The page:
Spy State Alert! Facial Recognition Cameras Used To Remove Mom From Radio City Music Hall

High-tech cameras knew the mother worked at a law firm currently in litigation with venue owners

Image Credits: Alexi Rosenfeld / Contributor / Getty.

New York City’s famous event center Radio City Music Hall made headlines this week after the venue’s facial recognition cameras led to a mom being kicked out.

A mother named Kelly Conlon took her daughter to see the Rockettes Christmas show the weekend after Thanksgiving as part of a Girl Scout field trip to NYC and was shocked to be stopped by Radio City security.

Madison Square Garden Entertainment, which runs Radio City Music Hall, marked Conlon as a threat via facial recognition cameras because the devices knew she works at a law firm currently in litigation against a restaurant under the MSG umbrella.

The mother told NBC New York, “It was pretty simultaneous, I think, to me, going through the metal detector, that I heard over an intercom or loudspeaker. I heard them say woman with long dark hair and a grey scarf.”

The security workers stopped Conlon and asked for her identification as the recognition software had picked her up.

“They knew my name before I told them. They knew the firm I was associated with before I told them. And they told me I was not allowed to be there,” she said.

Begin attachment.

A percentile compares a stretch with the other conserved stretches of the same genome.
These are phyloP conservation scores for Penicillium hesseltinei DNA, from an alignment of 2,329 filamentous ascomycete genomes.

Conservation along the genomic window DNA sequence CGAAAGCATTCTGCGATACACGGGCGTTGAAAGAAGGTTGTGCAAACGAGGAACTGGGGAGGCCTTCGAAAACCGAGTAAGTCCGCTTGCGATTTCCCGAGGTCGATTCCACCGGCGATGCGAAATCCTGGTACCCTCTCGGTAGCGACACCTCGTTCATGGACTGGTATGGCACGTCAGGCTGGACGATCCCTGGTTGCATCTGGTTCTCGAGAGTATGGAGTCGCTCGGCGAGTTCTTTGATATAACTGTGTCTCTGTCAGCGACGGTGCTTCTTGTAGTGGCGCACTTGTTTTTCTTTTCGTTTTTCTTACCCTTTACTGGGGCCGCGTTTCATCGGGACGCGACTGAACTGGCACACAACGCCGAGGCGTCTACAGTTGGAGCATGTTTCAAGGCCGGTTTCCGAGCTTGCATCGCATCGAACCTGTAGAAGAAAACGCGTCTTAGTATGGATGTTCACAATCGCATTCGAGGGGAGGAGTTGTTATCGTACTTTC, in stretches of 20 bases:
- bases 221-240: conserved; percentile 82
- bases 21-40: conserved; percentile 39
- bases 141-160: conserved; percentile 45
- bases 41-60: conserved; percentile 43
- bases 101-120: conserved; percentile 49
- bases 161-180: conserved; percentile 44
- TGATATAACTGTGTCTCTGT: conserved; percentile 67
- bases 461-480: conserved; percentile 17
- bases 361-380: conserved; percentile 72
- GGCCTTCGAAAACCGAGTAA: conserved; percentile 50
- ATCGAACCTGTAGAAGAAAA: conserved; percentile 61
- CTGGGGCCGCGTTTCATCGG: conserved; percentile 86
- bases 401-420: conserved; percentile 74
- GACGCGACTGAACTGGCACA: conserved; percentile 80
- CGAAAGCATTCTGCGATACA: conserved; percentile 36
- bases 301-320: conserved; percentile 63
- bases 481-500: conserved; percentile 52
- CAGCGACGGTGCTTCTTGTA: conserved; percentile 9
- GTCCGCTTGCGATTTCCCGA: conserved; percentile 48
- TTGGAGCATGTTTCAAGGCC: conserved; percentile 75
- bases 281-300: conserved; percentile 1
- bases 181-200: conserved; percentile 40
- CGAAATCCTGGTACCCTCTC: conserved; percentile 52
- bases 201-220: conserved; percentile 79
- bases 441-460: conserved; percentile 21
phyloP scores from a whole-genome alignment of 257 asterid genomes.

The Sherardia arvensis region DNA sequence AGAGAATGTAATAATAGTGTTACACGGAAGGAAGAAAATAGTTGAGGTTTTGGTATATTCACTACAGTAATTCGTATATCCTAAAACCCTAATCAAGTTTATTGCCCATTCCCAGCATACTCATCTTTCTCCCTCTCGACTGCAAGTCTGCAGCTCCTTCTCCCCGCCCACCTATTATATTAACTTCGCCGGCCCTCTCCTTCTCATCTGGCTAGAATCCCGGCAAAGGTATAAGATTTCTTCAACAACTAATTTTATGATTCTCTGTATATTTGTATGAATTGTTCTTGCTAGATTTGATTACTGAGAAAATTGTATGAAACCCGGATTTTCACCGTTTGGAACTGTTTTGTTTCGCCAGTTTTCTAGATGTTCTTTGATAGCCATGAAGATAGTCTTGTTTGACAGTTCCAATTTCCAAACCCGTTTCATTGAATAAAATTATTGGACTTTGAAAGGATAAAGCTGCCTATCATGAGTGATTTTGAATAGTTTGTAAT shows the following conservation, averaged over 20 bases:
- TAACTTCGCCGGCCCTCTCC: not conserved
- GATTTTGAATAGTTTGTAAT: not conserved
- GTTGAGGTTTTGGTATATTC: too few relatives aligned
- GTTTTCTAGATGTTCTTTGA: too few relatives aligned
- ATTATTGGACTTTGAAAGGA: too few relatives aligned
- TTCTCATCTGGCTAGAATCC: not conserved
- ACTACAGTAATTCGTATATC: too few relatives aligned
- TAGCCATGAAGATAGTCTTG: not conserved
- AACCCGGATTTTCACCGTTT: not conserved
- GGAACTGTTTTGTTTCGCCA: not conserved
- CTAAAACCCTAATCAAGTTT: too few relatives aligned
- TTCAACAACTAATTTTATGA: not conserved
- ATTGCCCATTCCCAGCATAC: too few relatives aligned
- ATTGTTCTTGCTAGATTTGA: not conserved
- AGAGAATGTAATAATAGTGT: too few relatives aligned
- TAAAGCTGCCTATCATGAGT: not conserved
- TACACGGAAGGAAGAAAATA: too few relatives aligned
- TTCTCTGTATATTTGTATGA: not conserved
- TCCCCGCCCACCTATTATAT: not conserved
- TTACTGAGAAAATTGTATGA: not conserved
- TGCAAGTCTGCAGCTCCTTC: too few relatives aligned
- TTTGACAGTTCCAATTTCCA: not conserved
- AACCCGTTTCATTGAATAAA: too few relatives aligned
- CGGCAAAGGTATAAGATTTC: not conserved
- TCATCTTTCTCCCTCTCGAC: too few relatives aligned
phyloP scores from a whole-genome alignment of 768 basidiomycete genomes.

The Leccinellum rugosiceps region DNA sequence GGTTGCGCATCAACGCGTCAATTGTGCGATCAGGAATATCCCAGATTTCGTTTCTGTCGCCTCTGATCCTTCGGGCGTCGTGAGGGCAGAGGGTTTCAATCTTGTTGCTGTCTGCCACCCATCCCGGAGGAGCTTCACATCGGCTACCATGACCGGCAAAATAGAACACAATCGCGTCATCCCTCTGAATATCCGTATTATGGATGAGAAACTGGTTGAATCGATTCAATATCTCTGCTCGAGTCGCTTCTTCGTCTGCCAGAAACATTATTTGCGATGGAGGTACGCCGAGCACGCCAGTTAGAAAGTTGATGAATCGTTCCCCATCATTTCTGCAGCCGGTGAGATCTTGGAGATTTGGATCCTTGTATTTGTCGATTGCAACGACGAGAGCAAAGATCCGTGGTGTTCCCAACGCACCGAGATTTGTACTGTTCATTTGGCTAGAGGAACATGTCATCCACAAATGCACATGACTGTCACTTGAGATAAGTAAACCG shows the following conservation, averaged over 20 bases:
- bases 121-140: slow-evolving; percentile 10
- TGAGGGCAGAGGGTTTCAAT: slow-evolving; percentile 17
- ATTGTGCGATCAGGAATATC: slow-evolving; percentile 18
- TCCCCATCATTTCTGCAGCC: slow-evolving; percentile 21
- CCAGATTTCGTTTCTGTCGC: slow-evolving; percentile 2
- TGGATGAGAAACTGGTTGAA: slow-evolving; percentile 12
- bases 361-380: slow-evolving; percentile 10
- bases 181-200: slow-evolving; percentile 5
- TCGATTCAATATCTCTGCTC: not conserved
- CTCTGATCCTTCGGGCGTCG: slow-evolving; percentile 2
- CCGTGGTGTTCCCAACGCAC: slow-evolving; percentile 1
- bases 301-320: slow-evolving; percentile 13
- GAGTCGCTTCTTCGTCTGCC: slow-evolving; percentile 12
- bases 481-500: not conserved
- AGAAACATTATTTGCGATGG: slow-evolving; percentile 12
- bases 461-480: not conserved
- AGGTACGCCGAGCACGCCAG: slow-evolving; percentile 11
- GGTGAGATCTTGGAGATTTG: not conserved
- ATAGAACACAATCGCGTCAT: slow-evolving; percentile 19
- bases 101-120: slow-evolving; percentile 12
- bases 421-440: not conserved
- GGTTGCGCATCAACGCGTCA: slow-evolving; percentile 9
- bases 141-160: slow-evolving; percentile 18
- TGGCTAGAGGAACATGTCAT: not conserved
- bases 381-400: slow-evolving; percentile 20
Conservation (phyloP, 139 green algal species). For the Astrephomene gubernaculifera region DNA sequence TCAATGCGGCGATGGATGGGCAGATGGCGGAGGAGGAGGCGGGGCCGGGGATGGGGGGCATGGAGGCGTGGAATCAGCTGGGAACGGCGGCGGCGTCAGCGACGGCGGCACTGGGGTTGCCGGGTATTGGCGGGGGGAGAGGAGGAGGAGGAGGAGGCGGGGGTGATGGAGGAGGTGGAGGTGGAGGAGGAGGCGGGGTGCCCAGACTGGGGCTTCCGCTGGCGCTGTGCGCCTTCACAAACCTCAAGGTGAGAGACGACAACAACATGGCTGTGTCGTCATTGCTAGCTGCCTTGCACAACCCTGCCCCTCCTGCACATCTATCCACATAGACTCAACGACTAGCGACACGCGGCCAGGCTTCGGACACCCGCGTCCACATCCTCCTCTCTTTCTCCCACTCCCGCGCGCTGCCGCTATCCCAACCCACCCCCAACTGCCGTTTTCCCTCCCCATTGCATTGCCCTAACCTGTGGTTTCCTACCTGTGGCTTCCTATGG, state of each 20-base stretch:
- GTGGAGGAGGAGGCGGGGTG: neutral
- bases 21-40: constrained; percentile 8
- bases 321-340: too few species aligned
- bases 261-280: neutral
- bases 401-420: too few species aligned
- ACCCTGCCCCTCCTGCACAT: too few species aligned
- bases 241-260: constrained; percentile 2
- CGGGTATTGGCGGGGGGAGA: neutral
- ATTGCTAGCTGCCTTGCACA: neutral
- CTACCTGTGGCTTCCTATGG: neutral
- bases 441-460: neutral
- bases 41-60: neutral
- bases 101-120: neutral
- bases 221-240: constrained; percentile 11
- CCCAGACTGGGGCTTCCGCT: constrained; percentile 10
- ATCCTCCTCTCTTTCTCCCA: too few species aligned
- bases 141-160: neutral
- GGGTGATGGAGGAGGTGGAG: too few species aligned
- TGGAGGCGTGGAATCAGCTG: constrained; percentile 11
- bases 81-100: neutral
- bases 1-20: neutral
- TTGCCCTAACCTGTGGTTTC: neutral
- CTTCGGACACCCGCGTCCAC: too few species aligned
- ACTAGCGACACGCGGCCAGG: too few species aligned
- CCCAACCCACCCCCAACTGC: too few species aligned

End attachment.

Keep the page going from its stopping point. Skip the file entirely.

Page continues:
The mother doesn’t even practice law in New York state and explained that she’s not involved in any lawsuit against MSG.

Eventually, she was escorted out of the building while her daughter and other Girl Scout moms were able to enter and see the show.

“I was caught off-guard – I just complied with what they asked me to do and I left my daughter inside the venue with her troops. I had driven multiple people in my car so I couldn’t leave to go home,” Conlon told the NY Post.

A statement by a Madison Square Garden Entertainment spokesperson said:

“MSG instituted a straightforward policy that precludes attorneys pursuing active litigation against the Company from attending events at our venues until that litigation has been resolved. While we understand this policy is disappointing to some, we cannot ignore the fact that litigation creates an inherently adverse environment. All impacted attorneys were notified of the policy, including Davis, Saperstein and Salomon, which was notified twice.”

In response, a partner at the firm where Conlon works claimed the MSG bans are “a pretext for doing collective punishment on adversaries who would dare sue MSG in their multi-billion dollar network.”

The partner, Sam Davis, suggested the venue’s liquor license prohibits them from removing Conlon over her workplace affiliation and said the use of facial recognition “is frightening,” adding, “It’s un-American to do this.”

Infowars and other outlets have been warning about this type of technocratic spy state for decades now, and it is becoming more powerful by the day.

Will Americans stand up against this 1984-style dystopia or will we soon resemble communist China where this type of software is being used to round up political dissidents and anti-lockdown activists?